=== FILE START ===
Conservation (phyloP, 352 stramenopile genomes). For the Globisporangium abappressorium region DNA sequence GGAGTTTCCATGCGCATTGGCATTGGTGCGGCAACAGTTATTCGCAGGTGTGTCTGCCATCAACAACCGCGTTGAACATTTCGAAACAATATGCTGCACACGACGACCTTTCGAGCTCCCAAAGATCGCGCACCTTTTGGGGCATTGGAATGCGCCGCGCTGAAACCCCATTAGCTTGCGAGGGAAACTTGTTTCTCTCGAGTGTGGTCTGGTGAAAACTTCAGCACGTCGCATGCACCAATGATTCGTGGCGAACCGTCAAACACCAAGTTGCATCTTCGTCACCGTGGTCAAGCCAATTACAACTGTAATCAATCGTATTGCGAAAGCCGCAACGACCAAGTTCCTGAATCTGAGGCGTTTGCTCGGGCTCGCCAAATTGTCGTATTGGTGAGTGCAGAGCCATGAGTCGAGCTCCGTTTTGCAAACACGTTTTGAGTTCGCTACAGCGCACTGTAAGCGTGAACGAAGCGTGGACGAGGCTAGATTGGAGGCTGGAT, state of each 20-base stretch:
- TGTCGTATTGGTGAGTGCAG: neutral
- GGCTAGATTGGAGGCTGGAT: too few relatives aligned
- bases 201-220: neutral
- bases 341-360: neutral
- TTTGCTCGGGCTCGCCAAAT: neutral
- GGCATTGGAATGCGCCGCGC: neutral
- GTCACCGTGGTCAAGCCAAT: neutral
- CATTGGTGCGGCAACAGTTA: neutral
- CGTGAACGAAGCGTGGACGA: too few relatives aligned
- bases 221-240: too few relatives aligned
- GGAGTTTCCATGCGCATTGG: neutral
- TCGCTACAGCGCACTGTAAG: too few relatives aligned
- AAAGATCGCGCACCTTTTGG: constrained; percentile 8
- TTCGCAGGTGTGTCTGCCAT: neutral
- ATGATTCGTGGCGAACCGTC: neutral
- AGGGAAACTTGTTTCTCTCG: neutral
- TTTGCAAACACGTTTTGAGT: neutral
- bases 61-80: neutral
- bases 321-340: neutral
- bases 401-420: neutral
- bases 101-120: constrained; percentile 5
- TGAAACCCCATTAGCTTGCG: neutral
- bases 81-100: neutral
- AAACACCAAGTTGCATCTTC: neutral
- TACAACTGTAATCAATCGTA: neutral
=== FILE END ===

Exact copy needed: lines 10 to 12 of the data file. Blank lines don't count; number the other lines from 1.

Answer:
- CGTGAACGAAGCGTGGACGA: too few relatives aligned
- bases 221-240: too few relatives aligned
- GGAGTTTCCATGCGCATTGG: neutral